In FIG. 5, the diagnostic unit 30 comprises a microprocessor 75 (to be later described as regards its operation) and a diagnostic unit memory (abbreviated to DGM hereinafter) 76 for storing programs to be processed in the microprocessor 75 and the accompanying data. The DGM 76 is coupled through a common bus 77 to the microprocessor 75 and to a processor interface adapter (PIA) 78 operable as an input/output device for the microprocessor 75. The DGM 76 is loaded with the status signals and the retry enable signal from the first processor 21 on occurrence of the error therein to take over the status signals kept in the first processor 21 directly therefrom rather than sent through the main memory 20 as in the prior art. In fact, the status signals and the retry enable signal are sent as the shift-out data string SO from each package unit 41 through 43 to the shift control interface adapter 71, the diagnostic interface 31c, and the PIA 78 without the use of the main memory 20. The PIA 78 serves to drive the diagnostic interface 31 in a manner to be described later and to deliver the status signals. In addition, the microprocessor 75 comprises first, second, and third general registers (GR) 79a, 79b, and 79c coupled to the common bus 77.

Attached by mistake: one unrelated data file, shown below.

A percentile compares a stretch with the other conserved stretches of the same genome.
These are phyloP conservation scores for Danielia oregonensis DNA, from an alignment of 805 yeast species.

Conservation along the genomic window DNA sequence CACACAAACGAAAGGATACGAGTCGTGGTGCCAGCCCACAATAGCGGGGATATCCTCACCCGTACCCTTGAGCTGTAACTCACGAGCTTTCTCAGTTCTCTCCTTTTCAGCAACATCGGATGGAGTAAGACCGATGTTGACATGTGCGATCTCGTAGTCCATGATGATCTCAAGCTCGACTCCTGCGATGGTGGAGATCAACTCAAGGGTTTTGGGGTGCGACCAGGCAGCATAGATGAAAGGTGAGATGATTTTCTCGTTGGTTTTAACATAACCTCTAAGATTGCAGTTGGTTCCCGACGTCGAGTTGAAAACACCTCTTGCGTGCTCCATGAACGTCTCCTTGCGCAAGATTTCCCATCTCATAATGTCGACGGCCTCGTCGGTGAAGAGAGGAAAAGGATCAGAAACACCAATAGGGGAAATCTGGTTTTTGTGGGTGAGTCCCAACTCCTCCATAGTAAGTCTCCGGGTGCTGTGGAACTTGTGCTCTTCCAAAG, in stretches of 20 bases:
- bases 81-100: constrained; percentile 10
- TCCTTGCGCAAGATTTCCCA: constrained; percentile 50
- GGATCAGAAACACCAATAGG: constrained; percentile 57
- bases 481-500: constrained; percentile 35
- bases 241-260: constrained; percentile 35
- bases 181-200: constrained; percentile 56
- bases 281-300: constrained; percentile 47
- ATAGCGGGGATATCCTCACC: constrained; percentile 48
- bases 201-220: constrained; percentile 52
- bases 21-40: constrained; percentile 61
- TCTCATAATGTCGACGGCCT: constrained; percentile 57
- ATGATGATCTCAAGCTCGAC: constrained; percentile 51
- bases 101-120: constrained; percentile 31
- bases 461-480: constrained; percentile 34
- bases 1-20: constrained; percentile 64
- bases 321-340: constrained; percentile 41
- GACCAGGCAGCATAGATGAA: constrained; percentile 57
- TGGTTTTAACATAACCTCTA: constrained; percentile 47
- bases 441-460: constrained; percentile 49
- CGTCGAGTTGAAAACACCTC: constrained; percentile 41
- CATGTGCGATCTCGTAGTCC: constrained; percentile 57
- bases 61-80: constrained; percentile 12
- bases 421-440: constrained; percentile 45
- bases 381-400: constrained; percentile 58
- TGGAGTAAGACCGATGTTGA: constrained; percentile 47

Referring to FIGS. 6 and 7 together with FIGS. 2, 3, and 5, control operation of the diagnostic unit 30 will be described on the assumption that the error takes place in the first processor 21 during execution of a particular instruction.

In FIG. 2, when the error is detected in one of the detecting circuits 46 through 48 as a result of occurrence of the error in one of the package units 41 through 43, the error signal ER is produced by the one detecting circuit in question and is sent to every package unit to make each of the flip flops keep the latest status as the status signal. Moreover, the error signal ER is given from the first processor 21 to the diagnostic unit 30 through the diagnostic interface 31a.

Responsive to the error signal ER, the diagnositc unit 30 starts error recovery operation for the first processor 21. At first, the diagnostic unit 30 reads the status signals out of the respective flip flops of each package unit, as shown by a first stage S1 in FIG. 7. Such operation will hereafter be named readout operation of registers.